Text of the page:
Hey Minch,

I filter most of my FBT tanks by running a filter pump with no media, and having floating plants and other fast growing water loving plants (Pothos being one) that pull nutrients out of the water.

I've bred and raised many FBT's in this exact setup with no issues - healthy tadpoles, froglets and frogs.
 

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Hey Minch,

I filter most of my FBT tanks by running a filter pump with no media, and having floating plants and other fast growing water loving plants (Pothos being one) that pull nutrients out of the water.

I've bred and raised many FBT's in this exact setup with no issues - healthy tadpoles, froglets and frogs.
I should mention, I don't run any waterfalls though. Areas are either aquatic, or terrestrial and do not mix (aside from the frogs being able to access both areas!).
 

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Discussion Starter · #7 ·
Every new pathogen or pathogen strain transferred into captive herp populations (whether though cohabitation, poor biosafety/hygene procedures within collections, or from wild collected animals) causes more headaches for all other keepers.
Thank you! I was not aware of this. Last thing i want is to introduce issues by mixing species - will rethink this approach -sounds better to keep them all separated…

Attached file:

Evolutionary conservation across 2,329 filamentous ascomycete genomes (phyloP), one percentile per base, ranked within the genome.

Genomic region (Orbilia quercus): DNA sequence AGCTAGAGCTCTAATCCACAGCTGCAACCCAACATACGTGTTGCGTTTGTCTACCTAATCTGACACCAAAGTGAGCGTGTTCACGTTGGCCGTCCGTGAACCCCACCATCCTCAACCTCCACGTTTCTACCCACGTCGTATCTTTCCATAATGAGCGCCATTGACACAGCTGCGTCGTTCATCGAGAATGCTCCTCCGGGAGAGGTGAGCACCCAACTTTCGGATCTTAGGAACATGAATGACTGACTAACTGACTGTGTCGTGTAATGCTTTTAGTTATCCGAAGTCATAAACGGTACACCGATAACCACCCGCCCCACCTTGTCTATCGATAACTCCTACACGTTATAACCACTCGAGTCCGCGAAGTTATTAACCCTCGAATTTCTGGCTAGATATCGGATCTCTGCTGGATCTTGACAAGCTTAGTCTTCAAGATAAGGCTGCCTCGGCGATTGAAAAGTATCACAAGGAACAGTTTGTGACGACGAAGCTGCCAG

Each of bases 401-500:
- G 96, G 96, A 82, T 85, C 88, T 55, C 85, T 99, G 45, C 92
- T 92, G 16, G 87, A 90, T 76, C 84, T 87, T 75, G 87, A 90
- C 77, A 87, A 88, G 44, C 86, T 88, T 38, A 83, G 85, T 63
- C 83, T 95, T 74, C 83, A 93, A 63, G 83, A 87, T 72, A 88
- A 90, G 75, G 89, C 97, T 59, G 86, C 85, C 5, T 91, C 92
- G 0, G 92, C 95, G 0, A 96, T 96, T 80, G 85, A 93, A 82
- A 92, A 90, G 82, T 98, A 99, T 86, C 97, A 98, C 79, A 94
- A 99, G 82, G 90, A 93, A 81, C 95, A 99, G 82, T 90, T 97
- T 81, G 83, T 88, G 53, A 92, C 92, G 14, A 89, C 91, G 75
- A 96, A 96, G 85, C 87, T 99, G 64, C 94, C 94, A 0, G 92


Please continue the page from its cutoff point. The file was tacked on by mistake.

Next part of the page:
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Discussion Starter · #8 ·
Thank you - im doing well with the pothos, seems to be the only plant thriving in my tank actually! Was going to have some of those in there anyway.
 

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I'd strongly recommend against mixing fish and amphibians in the same viv. They share a multitude of pathogens (notably Aeromonas, the most common bacterial pathogen of frogs) and ornamental fish can all be assumed to be asymptomatic carriers of many of them including multidrug resistant strains, considering the shortcomings of their supply chain and associated poor handling.

Every new pathogen or pathogen strain transferred into captive herp populations (whether though cohabitation, poor biosafety/hygene procedures within collections, or from wild collected animals) causes more headaches for all other keepers.
^this^
...plus, in general carbon filter makes no sense as it is made to absorb chemicals from water or, alternatively, remove medicine traces after treatments in acquariums but i doubt you plan to have any of those, also, carbons will eventually saturate and become inactive when not releasing chemicals in water again on the long run.
 

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Activated carbon also removes organics responsible for water discoloration, improving water clarity for aesthetic and plant illumination purposes, as well as removing organic toxins released by animal inhabitants (allopathic chemical defenses of cnidaria in coral reef tanks, and likely skin alkaloids secreted by amphibians).